Presentation Matters

As a professional software developer, my job is to plan, design and implement software solutions to problems. This involves learning about a business problem, the process that is followed, and designing software that makes this process easier or even automatic. Almost all software is written this way and for this purpose. And most developers do a good job of fulfilling goal #1: make it work. However, I’ve noticed a disturbing lack of attention to what should be goal #2: presentation.

Of course, I’m generalizing. I’m lumping some facets of software into making it work and lumping others into presentation. Let’s, for the purpose of this post, go with the following definitions:

  • Making It Work – The software is functional and performs expected calculations accurately. The average user can operate the software to successfully complete a task.
  • Presentation – The layout of the software is intuitive and optimized for common flows. The performance of calculations is optimized. Common tasks are automated as much as possible.

In business, function is everything. This is unfortunate, because form matters, both in interface and structural design.

Interfacing

The most obvious, and public, example of form is in your user interface. The control layout, the data grouping, the flow all coalesce into an important feature of your software. A good user interface can greatly improve the productivity of your users, which is, by the way, the reason you exist as a software developer. Conversely, a poor user interface can harm your users productivity. Taking advantage of your preferred development platform’s (which happens to be C# .NET for me) built in functionality can do wonders for your project; it makes the difference between good software and great software. Simple implementations, such as setting intuitive tab stopping on forms or writing clear and specific error messages, make the lives of your users easier.

Optimization

Most overlooked, and most difficult to solve, is the problem presented by performance that is acceptable. I see code all the time that is never optimized because at some point an algorithmic solution to a problem was found, and even though it isn’t as fast as it could be, it just works. Sometimes this code exists for legitimate reasons. There are times when the simplest code is not as performant as a convoluted equivalent. This is rarely the case though. In my experience, this has usually been used as an excuse by people not interested in spending the time to correctly structure or comment their code. I distinctly remember in college being told to always go with the simplest coding option because memory and processing time is so cheap now. To this I say bah. This is the kind of thinking I see that has led to database calls, file processing a myriad of other processes taking minutes to complete when they could have been run in seconds.

Why Should Anyone Care?

You may ask why this matters. It matters because the interaction between the user and the software is a very critical determinant for the success of your software. Your users probably won’t be able to tell you that a database call is just a little laggy if they have never made a database call themselves. Your users won’t be able to let you know that you should change the tab stop settings on a form or that the work flow for that thing they do over and over all day could be tweaked or automated. Users aren’t, for the most part, trained to analyze their workflow in this manner to watch for inefficiencies. Hell, you’re lucky if you find out about legitimate bugs before entire business processes spring up to workaround it until you’re left with a breaking change in the fix for the original bug.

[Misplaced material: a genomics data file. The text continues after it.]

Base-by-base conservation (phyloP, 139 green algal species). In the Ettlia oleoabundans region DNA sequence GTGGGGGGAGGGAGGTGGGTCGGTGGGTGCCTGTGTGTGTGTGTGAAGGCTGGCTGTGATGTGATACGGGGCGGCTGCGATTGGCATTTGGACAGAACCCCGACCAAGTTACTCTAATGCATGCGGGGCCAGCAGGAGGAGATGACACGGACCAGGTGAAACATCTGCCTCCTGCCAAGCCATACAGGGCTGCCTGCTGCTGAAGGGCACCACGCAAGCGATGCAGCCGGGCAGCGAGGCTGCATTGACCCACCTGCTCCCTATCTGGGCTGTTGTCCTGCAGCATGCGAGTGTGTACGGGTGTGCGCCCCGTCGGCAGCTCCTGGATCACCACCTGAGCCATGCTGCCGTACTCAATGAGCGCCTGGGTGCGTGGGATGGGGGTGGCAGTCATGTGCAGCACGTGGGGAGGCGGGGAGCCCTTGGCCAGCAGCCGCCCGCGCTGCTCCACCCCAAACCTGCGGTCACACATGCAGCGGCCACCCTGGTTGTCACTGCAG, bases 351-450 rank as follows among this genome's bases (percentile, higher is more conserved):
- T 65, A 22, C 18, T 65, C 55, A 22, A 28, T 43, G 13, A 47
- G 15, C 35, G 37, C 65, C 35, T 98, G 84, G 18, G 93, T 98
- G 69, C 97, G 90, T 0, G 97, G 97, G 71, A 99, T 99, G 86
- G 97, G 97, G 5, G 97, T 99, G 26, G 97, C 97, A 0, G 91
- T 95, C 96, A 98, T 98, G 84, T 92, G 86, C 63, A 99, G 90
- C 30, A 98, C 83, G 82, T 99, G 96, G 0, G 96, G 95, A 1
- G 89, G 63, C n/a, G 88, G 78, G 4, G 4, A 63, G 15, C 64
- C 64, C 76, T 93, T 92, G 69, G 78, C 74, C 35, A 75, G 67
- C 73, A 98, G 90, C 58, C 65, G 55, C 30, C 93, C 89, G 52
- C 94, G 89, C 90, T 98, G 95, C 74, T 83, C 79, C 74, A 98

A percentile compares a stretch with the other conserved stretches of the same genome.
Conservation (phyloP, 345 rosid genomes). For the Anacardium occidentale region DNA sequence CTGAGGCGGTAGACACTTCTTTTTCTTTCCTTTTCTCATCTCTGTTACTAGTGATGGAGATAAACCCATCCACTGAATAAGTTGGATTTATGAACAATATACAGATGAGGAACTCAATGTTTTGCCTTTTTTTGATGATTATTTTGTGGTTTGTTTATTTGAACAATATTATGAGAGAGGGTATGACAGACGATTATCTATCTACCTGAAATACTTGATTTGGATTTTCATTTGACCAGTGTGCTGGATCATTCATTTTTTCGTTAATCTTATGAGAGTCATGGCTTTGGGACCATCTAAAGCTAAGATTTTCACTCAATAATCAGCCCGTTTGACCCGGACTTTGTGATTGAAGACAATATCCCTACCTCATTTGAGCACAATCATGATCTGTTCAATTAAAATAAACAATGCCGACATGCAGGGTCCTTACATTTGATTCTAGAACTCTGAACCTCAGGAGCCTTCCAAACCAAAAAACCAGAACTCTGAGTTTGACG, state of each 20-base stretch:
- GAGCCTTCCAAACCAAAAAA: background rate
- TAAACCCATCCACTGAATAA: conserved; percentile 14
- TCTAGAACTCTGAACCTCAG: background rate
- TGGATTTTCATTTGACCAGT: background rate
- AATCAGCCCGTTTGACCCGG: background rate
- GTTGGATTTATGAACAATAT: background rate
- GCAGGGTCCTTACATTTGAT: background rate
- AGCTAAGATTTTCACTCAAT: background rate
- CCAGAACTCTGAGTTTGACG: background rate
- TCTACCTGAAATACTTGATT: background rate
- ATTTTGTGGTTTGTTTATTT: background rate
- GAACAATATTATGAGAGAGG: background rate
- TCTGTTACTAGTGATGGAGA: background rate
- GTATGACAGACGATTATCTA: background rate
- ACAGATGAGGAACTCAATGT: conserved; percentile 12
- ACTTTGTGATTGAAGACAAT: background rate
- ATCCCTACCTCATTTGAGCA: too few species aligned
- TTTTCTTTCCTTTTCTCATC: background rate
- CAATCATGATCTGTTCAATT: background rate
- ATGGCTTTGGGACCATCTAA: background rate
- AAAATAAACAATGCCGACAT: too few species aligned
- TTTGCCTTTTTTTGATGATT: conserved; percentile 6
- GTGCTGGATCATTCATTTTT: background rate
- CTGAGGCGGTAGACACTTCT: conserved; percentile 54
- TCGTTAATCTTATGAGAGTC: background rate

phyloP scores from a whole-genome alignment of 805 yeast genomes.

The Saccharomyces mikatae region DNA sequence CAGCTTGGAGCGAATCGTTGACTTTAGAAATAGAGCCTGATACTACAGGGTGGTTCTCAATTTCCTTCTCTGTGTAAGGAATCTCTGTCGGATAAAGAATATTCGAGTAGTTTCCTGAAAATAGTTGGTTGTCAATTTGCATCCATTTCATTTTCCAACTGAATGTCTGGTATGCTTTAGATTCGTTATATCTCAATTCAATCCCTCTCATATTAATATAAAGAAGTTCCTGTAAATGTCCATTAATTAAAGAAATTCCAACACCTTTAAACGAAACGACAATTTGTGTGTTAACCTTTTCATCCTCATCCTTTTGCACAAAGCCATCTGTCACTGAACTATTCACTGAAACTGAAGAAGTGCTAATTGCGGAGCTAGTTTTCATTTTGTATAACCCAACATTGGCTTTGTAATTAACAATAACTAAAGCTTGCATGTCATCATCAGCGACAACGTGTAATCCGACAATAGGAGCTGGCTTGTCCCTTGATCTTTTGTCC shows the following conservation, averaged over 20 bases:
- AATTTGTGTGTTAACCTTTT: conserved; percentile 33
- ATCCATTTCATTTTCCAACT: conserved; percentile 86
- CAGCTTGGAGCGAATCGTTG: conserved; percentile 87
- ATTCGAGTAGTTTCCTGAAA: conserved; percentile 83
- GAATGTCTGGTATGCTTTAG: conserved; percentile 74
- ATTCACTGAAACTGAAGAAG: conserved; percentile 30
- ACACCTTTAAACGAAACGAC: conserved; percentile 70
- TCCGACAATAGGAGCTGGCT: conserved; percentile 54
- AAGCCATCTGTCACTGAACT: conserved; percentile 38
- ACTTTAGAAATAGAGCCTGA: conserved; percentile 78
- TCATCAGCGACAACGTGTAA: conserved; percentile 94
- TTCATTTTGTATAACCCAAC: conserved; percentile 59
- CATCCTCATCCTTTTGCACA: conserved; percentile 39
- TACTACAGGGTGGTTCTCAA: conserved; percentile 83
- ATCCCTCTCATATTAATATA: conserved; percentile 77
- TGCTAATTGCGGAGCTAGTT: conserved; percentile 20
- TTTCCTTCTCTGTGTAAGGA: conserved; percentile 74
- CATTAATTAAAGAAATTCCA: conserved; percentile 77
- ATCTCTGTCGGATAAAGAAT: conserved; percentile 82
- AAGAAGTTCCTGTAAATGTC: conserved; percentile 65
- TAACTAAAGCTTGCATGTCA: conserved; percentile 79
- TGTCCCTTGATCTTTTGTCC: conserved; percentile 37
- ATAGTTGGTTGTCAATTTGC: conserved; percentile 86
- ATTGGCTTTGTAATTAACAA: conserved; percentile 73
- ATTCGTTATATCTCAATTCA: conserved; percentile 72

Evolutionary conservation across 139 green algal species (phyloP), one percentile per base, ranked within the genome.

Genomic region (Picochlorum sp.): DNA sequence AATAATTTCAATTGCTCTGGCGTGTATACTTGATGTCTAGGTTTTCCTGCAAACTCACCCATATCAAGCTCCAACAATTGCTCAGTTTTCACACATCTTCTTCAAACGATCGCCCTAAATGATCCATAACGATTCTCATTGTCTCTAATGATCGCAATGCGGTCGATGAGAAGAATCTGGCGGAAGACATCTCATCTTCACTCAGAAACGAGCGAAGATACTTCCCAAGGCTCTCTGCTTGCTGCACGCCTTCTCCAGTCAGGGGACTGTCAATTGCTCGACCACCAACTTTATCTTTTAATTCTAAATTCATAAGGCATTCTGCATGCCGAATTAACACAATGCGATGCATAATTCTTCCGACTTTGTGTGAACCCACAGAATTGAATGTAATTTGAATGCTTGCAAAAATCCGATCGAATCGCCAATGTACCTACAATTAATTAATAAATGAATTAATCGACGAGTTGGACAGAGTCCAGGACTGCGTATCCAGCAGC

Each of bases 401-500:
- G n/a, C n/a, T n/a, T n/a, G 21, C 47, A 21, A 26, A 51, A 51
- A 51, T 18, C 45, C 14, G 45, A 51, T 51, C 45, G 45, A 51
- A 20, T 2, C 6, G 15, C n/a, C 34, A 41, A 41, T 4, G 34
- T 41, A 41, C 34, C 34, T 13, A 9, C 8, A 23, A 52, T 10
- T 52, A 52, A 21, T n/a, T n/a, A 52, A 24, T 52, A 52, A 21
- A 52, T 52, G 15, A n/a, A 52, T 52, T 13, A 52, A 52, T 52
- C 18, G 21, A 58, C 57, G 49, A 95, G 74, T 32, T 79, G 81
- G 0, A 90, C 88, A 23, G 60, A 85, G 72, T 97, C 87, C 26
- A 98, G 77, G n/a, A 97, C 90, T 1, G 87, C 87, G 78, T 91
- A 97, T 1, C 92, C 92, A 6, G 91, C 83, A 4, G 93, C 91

What your users will know is when you get it right. The right interface and optimization of backend processes can increase productivity. More importantly, perhaps, is the increase in user morale that the right balance can bring. Happy users get more done. Happy users don’t dread working with your software. Happy users make your life easier.

A Tale Of Two Designs

The perfect example of good and bad presentation, I feel, can be seen in the current mobile OS wars between Apple and Google. I think most people, despite any perceived shortcomings of iOS in its feature set, one must admit that the presentation and performance of existing features is top notch. The iPhone took off the way it did because everything about iOS was a piece of art. Apple has sacrificed numbers and features in exchange for perfect presentation.

Google, on the other hand, seems to side more with a rich feature set, but with less desirable presentation. Android feels like it’s been designed with the average engineer in mind, whereas iOS feels like it has been designed for the average not engineer. This is one of the reasons I’m against owning a phone running Android. I have yet to see a phone running Android behave as intuitively and fluidly as an iPhone. For example, the scrolling animation is always jittery. When I slide a control on the iPhone, I feel like I’m interacting with a physical entity. When I slide a control on an Android phone, I feel like I’m sending a command to a computer and it is having a hard time keeping up with me. That’s a purchase (or even a series of purchases) that Google and the respective cellular carriers are losing out on because of a lack of attention to presentation.

These things matter. A lot. There are costs in productivity, morale, and sales associated with presentation. Don’t lose out. If nothing else, just consider it another engineering challenge: optimizing your users.

Tornado Warning

Standing in the bathroom waiting for the tornado warning to pass. I think the people in the hall are missing the point of taking shelter. Doesn’t matter if you stand outside in the hall if the hall is wide open and has two large open rooms on either side with window walls.

1/2 inch glass isn’t going to stop that tree hurtling toward you. Just sayin’.